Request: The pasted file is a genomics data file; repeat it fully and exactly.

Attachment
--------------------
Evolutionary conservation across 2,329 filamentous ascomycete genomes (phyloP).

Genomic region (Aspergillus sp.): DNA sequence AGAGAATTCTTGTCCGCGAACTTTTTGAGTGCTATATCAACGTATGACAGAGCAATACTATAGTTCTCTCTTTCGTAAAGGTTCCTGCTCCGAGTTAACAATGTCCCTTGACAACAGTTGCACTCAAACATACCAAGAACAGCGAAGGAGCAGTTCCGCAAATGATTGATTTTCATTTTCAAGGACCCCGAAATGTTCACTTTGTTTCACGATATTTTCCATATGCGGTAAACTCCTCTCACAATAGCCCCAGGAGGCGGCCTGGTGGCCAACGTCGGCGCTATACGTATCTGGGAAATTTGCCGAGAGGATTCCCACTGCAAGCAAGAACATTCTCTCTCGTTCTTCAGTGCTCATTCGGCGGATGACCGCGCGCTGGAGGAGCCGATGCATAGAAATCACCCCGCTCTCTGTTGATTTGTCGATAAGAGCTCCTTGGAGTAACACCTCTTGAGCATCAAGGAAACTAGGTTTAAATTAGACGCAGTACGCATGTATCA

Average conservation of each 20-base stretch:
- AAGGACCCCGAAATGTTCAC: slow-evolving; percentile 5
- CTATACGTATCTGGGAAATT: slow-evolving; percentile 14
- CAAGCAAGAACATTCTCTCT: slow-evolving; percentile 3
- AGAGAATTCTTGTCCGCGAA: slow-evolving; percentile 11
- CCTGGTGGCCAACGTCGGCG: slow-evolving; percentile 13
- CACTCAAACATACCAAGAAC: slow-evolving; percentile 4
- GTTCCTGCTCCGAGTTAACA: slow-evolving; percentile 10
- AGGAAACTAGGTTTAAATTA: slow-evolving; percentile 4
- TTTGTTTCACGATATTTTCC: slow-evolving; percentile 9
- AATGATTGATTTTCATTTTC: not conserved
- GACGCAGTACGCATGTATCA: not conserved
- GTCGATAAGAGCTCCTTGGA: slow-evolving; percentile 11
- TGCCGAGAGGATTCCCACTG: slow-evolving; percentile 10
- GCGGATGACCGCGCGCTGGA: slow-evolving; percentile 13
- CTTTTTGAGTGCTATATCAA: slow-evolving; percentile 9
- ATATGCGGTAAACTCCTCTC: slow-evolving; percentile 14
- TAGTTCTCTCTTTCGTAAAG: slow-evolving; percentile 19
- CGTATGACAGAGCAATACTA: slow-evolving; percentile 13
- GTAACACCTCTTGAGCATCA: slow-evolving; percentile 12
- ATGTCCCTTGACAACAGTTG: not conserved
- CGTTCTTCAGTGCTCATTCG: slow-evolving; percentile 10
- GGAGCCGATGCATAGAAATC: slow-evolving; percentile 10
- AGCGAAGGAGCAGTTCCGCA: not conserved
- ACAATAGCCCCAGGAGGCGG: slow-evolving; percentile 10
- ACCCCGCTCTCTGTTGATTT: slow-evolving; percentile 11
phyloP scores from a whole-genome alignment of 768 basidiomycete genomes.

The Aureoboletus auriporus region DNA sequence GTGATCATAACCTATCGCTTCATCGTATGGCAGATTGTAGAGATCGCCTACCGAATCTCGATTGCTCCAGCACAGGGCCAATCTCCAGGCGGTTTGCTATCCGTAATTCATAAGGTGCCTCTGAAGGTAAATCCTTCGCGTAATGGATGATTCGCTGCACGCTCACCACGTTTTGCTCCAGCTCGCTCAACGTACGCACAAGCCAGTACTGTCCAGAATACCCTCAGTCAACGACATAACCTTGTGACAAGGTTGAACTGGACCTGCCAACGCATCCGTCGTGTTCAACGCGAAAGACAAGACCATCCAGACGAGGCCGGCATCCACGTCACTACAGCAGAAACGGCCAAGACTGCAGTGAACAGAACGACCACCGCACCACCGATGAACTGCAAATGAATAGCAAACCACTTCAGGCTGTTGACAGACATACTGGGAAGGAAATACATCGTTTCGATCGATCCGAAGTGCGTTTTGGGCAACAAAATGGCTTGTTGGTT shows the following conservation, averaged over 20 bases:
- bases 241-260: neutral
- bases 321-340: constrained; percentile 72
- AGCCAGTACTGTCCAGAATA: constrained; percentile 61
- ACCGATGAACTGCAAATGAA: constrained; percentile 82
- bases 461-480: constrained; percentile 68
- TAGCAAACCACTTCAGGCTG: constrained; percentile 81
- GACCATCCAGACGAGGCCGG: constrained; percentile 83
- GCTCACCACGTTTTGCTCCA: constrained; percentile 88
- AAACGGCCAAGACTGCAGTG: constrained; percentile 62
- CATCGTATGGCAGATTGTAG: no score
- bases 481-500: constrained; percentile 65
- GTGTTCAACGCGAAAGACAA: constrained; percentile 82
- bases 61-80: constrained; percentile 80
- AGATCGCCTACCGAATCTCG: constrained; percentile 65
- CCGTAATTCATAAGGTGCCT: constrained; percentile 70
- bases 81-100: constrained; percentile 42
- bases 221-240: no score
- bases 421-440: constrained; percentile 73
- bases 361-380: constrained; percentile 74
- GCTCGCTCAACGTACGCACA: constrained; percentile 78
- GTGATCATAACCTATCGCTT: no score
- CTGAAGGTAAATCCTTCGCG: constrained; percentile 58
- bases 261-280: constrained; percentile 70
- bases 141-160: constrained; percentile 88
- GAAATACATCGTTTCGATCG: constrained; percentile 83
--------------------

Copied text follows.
Evolutionary conservation across 2,329 filamentous ascomycete genomes (phyloP).

Genomic region (Aspergillus sp.): DNA sequence AGAGAATTCTTGTCCGCGAACTTTTTGAGTGCTATATCAACGTATGACAGAGCAATACTATAGTTCTCTCTTTCGTAAAGGTTCCTGCTCCGAGTTAACAATGTCCCTTGACAACAGTTGCACTCAAACATACCAAGAACAGCGAAGGAGCAGTTCCGCAAATGATTGATTTTCATTTTCAAGGACCCCGAAATGTTCACTTTGTTTCACGATATTTTCCATATGCGGTAAACTCCTCTCACAATAGCCCCAGGAGGCGGCCTGGTGGCCAACGTCGGCGCTATACGTATCTGGGAAATTTGCCGAGAGGATTCCCACTGCAAGCAAGAACATTCTCTCTCGTTCTTCAGTGCTCATTCGGCGGATGACCGCGCGCTGGAGGAGCCGATGCATAGAAATCACCCCGCTCTCTGTTGATTTGTCGATAAGAGCTCCTTGGAGTAACACCTCTTGAGCATCAAGGAAACTAGGTTTAAATTAGACGCAGTACGCATGTATCA

Average conservation of each 20-base stretch:
- AAGGACCCCGAAATGTTCAC: slow-evolving; percentile 5
- CTATACGTATCTGGGAAATT: slow-evolving; percentile 14
- CAAGCAAGAACATTCTCTCT: slow-evolving; percentile 3
- AGAGAATTCTTGTCCGCGAA: slow-evolving; percentile 11
- CCTGGTGGCCAACGTCGGCG: slow-evolving; percentile 13
- CACTCAAACATACCAAGAAC: slow-evolving; percentile 4
- GTTCCTGCTCCGAGTTAACA: slow-evolving; percentile 10
- AGGAAACTAGGTTTAAATTA: slow-evolving; percentile 4
- TTTGTTTCACGATATTTTCC: slow-evolving; percentile 9
- AATGATTGATTTTCATTTTC: not conserved
- GACGCAGTACGCATGTATCA: not conserved
- GTCGATAAGAGCTCCTTGGA: slow-evolving; percentile 11
- TGCCGAGAGGATTCCCACTG: slow-evolving; percentile 10
- GCGGATGACCGCGCGCTGGA: slow-evolving; percentile 13
- CTTTTTGAGTGCTATATCAA: slow-evolving; percentile 9
- ATATGCGGTAAACTCCTCTC: slow-evolving; percentile 14
- TAGTTCTCTCTTTCGTAAAG: slow-evolving; percentile 19
- CGTATGACAGAGCAATACTA: slow-evolving; percentile 13
- GTAACACCTCTTGAGCATCA: slow-evolving; percentile 12
- ATGTCCCTTGACAACAGTTG: not conserved
- CGTTCTTCAGTGCTCATTCG: slow-evolving; percentile 10
- GGAGCCGATGCATAGAAATC: slow-evolving; percentile 10
- AGCGAAGGAGCAGTTCCGCA: not conserved
- ACAATAGCCCCAGGAGGCGG: slow-evolving; percentile 10
- ACCCCGCTCTCTGTTGATTT: slow-evolving; percentile 11
phyloP scores from a whole-genome alignment of 768 basidiomycete genomes.

The Aureoboletus auriporus region DNA sequence GTGATCATAACCTATCGCTTCATCGTATGGCAGATTGTAGAGATCGCCTACCGAATCTCGATTGCTCCAGCACAGGGCCAATCTCCAGGCGGTTTGCTATCCGTAATTCATAAGGTGCCTCTGAAGGTAAATCCTTCGCGTAATGGATGATTCGCTGCACGCTCACCACGTTTTGCTCCAGCTCGCTCAACGTACGCACAAGCCAGTACTGTCCAGAATACCCTCAGTCAACGACATAACCTTGTGACAAGGTTGAACTGGACCTGCCAACGCATCCGTCGTGTTCAACGCGAAAGACAAGACCATCCAGACGAGGCCGGCATCCACGTCACTACAGCAGAAACGGCCAAGACTGCAGTGAACAGAACGACCACCGCACCACCGATGAACTGCAAATGAATAGCAAACCACTTCAGGCTGTTGACAGACATACTGGGAAGGAAATACATCGTTTCGATCGATCCGAAGTGCGTTTTGGGCAACAAAATGGCTTGTTGGTT shows the following conservation, averaged over 20 bases:
- bases 241-260: neutral
- bases 321-340: constrained; percentile 72
- AGCCAGTACTGTCCAGAATA: constrained; percentile 61
- ACCGATGAACTGCAAATGAA: constrained; percentile 82
- bases 461-480: constrained; percentile 68
- TAGCAAACCACTTCAGGCTG: constrained; percentile 81
- GACCATCCAGACGAGGCCGG: constrained; percentile 83
- GCTCACCACGTTTTGCTCCA: constrained; percentile 88
- AAACGGCCAAGACTGCAGTG: constrained; percentile 62
- CATCGTATGGCAGATTGTAG: no score
- bases 481-500: constrained; percentile 65
- GTGTTCAACGCGAAAGACAA: constrained; percentile 82
- bases 61-80: constrained; percentile 80
- AGATCGCCTACCGAATCTCG: constrained; percentile 65
- CCGTAATTCATAAGGTGCCT: constrained; percentile 70
- bases 81-100: constrained; percentile 42
- bases 221-240: no score
- bases 421-440: constrained; percentile 73
- bases 361-380: constrained; percentile 74
- GCTCGCTCAACGTACGCACA: constrained; percentile 78
- GTGATCATAACCTATCGCTT: no score
- CTGAAGGTAAATCCTTCGCG: constrained; percentile 58
- bases 261-280: constrained; percentile 70
- bases 141-160: constrained; percentile 88
- GAAATACATCGTTTCGATCG: constrained; percentile 83